Social Networking Accounts Helen Has:

  1. Facebook – check it all day. Love the simplicity and cleanness of it. Love the applications, a lot of people would disagree with me about this.
  2. Myspace – used to check it all day till I found Facebook. Got sick of all the huge ads and crazy, extra cluttered layouts. Got especially sick of all the spam friend requests. My cats have at least 800 more friends than I do, all other animals, so I am not alone in my crazy!
  3. Ning – participated in a lot in grad school as part of the LIS Students group. Allowed us newbies and soon to be newbies a place to vent, get job interviewing advice, etc.
  4. Virb – never heard of it? You may never again, I was part of the beta for this group and it still doesn’t seem to have taken off.
  5. LinkedIn – this is more for professional networking. Links people through jobs and professional association with each other. Also not very popular yet, but soon.
  6. Always Illinois – alumni of the U of I social network. I signed up so they’d stop emailing me about it and it’s alright. I’ve only checked it once.

These are only using the most narrow definition of social networking. I could have included Flickr and such, but 6 is enough.

I think I probably stated my case for Facebook in the last post…oops.

This whole experience got me thinking about the concept of privacy on the internet. Cathi Wilkin’s wrote a post recently about Anonymous posting. I noticed it because I realized that I myself had been posting anonymously by accident (forgot to change a setting from my screen name to my real name). I have always thought that when commenting on other people’s blogs, you owe them the opportunity to respond to you as a person. I always sign my name to blog comments (except, of course, those of you who got celestihel…by the way, that was me).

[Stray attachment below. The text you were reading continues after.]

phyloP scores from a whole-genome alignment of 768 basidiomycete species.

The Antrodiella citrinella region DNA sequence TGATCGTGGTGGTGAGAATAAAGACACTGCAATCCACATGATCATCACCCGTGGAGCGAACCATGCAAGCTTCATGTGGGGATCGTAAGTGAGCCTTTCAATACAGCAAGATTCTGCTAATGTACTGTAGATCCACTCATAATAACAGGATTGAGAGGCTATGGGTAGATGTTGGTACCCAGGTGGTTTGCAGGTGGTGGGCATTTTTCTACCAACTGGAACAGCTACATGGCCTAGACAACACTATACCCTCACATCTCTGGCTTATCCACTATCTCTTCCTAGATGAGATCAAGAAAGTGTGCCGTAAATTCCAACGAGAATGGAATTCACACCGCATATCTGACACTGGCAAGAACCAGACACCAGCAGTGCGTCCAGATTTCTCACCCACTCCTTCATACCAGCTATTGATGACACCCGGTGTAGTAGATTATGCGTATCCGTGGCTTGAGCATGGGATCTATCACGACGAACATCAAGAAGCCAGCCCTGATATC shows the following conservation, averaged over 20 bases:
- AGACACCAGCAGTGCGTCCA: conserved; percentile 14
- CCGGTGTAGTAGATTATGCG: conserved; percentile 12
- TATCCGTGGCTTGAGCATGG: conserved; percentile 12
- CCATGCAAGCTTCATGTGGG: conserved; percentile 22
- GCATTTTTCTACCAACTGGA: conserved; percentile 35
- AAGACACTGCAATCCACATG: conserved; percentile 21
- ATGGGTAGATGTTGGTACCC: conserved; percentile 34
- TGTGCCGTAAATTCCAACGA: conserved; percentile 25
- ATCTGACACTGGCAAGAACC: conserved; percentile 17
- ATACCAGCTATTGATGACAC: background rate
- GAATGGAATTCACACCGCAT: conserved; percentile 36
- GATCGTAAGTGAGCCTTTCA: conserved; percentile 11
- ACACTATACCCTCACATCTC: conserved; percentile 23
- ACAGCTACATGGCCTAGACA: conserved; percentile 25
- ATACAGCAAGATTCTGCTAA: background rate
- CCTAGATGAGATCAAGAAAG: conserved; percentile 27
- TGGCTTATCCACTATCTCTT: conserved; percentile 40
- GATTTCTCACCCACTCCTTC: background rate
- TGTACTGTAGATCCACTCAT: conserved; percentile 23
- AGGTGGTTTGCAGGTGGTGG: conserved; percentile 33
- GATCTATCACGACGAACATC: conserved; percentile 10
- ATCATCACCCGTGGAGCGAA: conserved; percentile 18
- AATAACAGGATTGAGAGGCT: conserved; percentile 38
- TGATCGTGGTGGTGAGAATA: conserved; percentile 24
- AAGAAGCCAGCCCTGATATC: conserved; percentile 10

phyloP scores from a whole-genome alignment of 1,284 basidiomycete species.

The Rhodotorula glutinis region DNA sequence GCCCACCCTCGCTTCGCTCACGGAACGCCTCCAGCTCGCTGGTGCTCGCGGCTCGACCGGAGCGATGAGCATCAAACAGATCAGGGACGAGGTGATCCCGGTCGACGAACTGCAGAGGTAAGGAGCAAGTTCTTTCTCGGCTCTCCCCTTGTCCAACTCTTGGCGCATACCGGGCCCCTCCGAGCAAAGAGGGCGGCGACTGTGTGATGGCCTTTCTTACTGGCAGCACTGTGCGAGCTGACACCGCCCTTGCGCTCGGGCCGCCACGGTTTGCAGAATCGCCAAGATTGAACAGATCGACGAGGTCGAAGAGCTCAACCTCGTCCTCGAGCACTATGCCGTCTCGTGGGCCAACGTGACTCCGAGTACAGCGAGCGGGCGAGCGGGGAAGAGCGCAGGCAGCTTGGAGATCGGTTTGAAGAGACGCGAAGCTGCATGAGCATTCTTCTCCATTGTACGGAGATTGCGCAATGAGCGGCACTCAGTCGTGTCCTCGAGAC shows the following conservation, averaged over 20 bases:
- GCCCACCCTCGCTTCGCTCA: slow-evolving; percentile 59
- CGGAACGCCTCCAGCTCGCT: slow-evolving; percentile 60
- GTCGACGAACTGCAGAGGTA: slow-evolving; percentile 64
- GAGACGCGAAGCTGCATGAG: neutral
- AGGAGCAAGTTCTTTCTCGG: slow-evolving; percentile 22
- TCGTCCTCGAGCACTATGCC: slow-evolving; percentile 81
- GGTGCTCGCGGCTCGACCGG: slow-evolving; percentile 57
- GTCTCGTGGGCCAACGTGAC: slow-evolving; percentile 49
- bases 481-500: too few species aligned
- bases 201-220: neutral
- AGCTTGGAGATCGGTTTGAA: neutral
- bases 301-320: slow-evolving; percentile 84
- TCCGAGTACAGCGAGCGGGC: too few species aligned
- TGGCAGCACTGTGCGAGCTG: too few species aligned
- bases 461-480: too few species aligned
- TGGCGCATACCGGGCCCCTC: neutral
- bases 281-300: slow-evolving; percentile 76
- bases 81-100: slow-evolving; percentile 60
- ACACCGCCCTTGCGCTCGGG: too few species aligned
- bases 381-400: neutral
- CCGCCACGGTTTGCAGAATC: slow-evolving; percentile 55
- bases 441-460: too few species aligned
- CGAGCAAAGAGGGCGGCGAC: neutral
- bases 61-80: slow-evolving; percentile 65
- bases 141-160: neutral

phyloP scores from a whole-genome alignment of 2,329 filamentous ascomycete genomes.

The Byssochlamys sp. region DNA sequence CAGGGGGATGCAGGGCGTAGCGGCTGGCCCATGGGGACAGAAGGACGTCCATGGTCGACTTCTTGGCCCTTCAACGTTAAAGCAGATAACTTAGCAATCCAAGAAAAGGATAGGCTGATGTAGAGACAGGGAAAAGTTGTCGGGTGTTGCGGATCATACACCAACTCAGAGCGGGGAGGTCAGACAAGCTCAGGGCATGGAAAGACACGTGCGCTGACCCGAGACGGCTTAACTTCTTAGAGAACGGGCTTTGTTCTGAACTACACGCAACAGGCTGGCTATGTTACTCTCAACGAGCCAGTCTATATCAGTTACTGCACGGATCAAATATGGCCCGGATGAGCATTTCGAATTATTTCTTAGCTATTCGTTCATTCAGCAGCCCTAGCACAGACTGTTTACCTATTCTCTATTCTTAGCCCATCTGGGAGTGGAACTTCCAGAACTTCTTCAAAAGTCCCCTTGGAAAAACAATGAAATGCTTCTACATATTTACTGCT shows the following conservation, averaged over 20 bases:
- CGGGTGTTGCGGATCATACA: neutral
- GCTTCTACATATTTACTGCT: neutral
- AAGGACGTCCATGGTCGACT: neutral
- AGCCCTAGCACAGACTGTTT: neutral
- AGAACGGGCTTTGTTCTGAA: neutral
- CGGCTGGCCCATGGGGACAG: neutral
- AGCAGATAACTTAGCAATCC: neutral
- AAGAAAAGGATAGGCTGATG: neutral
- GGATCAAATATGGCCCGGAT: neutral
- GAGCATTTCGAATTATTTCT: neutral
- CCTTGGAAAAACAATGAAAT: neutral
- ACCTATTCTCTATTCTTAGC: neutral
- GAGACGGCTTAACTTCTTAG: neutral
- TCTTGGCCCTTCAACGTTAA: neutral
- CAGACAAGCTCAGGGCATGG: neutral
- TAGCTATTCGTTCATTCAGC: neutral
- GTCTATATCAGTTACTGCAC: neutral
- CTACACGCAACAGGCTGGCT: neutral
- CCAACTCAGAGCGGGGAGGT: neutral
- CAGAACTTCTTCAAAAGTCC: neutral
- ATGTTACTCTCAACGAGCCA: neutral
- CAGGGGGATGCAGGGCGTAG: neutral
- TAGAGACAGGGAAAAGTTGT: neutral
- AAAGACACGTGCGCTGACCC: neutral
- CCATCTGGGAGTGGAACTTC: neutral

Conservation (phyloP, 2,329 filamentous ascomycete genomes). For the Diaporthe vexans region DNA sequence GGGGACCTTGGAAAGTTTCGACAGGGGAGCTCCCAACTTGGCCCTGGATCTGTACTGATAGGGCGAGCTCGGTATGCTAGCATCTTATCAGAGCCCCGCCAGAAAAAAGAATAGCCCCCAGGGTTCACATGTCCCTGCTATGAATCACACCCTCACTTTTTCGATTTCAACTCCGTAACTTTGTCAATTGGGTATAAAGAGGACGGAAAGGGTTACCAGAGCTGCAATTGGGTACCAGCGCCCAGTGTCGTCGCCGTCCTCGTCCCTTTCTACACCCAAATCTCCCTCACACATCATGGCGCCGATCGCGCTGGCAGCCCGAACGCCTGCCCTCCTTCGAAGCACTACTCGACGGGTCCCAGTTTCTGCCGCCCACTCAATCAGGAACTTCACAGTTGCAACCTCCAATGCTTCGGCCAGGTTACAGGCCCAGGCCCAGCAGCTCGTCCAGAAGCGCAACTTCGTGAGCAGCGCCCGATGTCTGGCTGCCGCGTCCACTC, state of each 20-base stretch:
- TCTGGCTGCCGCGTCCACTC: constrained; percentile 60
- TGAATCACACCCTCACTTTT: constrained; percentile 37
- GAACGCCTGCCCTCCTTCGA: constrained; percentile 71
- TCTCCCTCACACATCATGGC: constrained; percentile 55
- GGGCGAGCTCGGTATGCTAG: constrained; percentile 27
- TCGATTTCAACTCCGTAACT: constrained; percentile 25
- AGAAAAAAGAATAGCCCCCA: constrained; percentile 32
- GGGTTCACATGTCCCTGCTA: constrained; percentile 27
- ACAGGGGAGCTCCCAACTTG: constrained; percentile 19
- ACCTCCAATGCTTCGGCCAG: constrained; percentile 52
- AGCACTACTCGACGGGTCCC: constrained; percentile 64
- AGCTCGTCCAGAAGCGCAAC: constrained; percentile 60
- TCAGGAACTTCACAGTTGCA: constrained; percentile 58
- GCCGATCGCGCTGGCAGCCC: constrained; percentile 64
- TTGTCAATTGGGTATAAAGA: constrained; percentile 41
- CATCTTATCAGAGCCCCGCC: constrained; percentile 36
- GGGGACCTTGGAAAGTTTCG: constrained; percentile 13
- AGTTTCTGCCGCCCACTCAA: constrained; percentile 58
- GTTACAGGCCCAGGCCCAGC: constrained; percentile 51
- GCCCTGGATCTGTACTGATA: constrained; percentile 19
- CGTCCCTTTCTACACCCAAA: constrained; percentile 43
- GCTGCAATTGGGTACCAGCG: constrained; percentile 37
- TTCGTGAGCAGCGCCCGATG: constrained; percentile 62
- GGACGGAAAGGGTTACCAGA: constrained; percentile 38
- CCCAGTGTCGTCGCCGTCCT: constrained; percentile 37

But for the rest of the illusion of anonymity on the web, I choose to be private. All of my social networking is private, and for now, I’m not advertising my name all over my blog much either. Why? Because I may not necessarily want everyone I’ve ever known to be able to know me again. They know I’m out there and that’s close enough!

Also, I was once applying for a job and did a little egosurfing to make sure that if they Googled me, I knew what they would find. There was my Myspace page, a totally fun and unprofessional endevour between myself and friends, available to anyone. What might a potential employer make of that information? It also shed a little light on how some former acquaintances tracked me down, unfortunately.

So there it is, we all choose at what level we want to just put ourselves out there. But when it comes to actually commenting about other people’s opinions, I think it’s important to own it. As for my own opinions in this blog, for now, I think I’ll let you all know who I am and leave it at that. Hypocritical? Maybe, but you can’t make me!

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um…er…totally shameless social networker right here. I check my Facebook page at least as many times a day as my email. Many of my friends are on these networks, so it’s busy all day long.